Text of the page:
Quark Recipe

Quark is a mild, creamy cheese that tastes good at any meal, at any time. It would be hard to improve on Quark for its nutritional content because it's full of protein and low in fat. It is loaded with minerals, including calcium, which is so essential to strong bodies. Small amounts of carbohydrates in the form of milk sugar promote a good metabolism. The nutritional value of Quark is tremendous.

Culture Options for Making Quark

To show how diverse home cheese making can be, I am going to lay out a range of cultures you can use, depending on the milk you are using and what you really prefer to make. For Quark, you will be best off using one of our more complex mesophilic cultures which contain the following bacteria:

  • s.lactis for acid production
  • s.cremoris for acid production
  • s.lactis diacetylactis for a buttery flavor addition

For use with a store bought milk that has been pasteurized at higher temps and stored cold, or if you find that your curd is too weak, we suggest using our C20G Chevre, or C20 Fromage Blanc, cultures which contains their own powdered rennet. If you would like a culture with a little less rennet included, for a less firm curd, use our C33 Creme Fraiche.

Our German customers have told us that when they are making their quark they use the C20 (Fromage Blanc) with skimmed milk and to them it is quite authentic to the cheese they remember.

If you would like a more open texture, the following cultures include all of the above strains plus the culture m.s.cremoris, that produces a small amount of CO2 . These 2 cultures contain no rennet but you can add your own using 1-3 drops per gallon of our liquid rennet (the tablet rennet can not be used here)

These are especially good for very fresh farm milk or one pasteurized at a lower temperature. If you would like a very soft creamy Quark, use our C21 Buttermilk culture, which has no added rennet, or our C11 Flora Danica which comes in a much larger pack and can be used at the rate of 1/8tsp per gallon of milk.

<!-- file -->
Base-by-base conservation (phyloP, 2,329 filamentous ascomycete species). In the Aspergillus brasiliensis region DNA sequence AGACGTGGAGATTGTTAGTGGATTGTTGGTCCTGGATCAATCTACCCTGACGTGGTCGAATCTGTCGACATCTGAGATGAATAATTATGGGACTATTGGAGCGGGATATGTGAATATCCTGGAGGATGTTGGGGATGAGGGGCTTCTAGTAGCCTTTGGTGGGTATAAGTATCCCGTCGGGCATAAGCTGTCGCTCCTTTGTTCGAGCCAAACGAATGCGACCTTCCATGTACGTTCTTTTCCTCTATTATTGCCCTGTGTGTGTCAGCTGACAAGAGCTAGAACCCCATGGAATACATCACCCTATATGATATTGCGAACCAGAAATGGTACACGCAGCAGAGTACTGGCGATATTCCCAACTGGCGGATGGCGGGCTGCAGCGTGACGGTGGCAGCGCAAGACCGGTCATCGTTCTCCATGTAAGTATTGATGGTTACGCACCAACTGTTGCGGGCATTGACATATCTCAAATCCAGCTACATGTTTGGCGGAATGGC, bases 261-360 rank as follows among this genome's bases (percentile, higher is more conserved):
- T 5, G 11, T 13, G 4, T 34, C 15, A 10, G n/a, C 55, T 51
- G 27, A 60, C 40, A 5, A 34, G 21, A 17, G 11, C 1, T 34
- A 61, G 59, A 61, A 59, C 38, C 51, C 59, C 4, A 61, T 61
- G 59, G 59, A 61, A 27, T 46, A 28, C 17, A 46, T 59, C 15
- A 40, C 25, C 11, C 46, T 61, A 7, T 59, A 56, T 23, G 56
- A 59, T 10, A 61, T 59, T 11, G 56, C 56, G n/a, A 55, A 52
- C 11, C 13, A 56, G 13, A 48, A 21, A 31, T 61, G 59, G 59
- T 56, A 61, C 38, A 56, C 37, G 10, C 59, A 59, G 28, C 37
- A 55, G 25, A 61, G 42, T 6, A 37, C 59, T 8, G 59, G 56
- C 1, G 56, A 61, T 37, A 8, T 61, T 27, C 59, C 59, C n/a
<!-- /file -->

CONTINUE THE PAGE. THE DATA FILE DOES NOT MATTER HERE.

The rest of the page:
You could also use our C101 Mesophilic culture but it is a much less complex culture and would not have the flavor/texture benefit of the cultures listed above and only 1/2 pack should be used for the 1 gallon of milk.

Q. Is strained yogurt is the same as Quark? 

A. No it's not, Yogurt cheese does not taste like Quark. Quark contains the Lactococcus lactis bacteria (works at lower temperature), while yogurt contains Lactococcus thermophilus (works at a higher temperature). Quark is usually much sweeter than a Greek style drained yogurt

Q. Can we make Quark using rennet on the stove in a fraction of the time? 

A. Yes, this is how it is being made by the dairy industry in Germany. 4 hours and done! The problem is that you are missing the beneficial buttermilk bacteria. Newer producers now add buttermilk cultures to it, due to public demand for live cultures. Making it the old-fashioned way with live cultures is also better for your health.

Q. Can I make Quark on the stove top or in the oven using higher temperatures over several hours? 

A. Yes, you can, but it is not recommended. Too much heat will cook the protein and kill the beneficial bacteria.

Q. Would I be able to make cheese using a non-dairy milk such as coconut or almond milk?

A. Unfortunately, without the lactose to work with, these will not make a good cheese.

Q. I lived in Germany for many years and quark was one of my staple foods. It is great to be able to make it at home and introduce the healthy goodness to my kids. I tried using the whey leftover from quark making to make brunost/whey cheese and the final product was very acidic, though the texture and look was right. Did I do something wrong or is the whey from making quark not sweet enough?

A. Unfortunately, the whey from acid ripened cheeses, such as the Quark, is too acidic. As the whey is separated, much of the residual lactose goes with it and continues to increase in acidity. Brunost, like the Geitost, is about using a sweet whey and caramelizing the Sugars while removing the water phase. You would want whey that is drawn off earlier in the process, such as with Cheddar.

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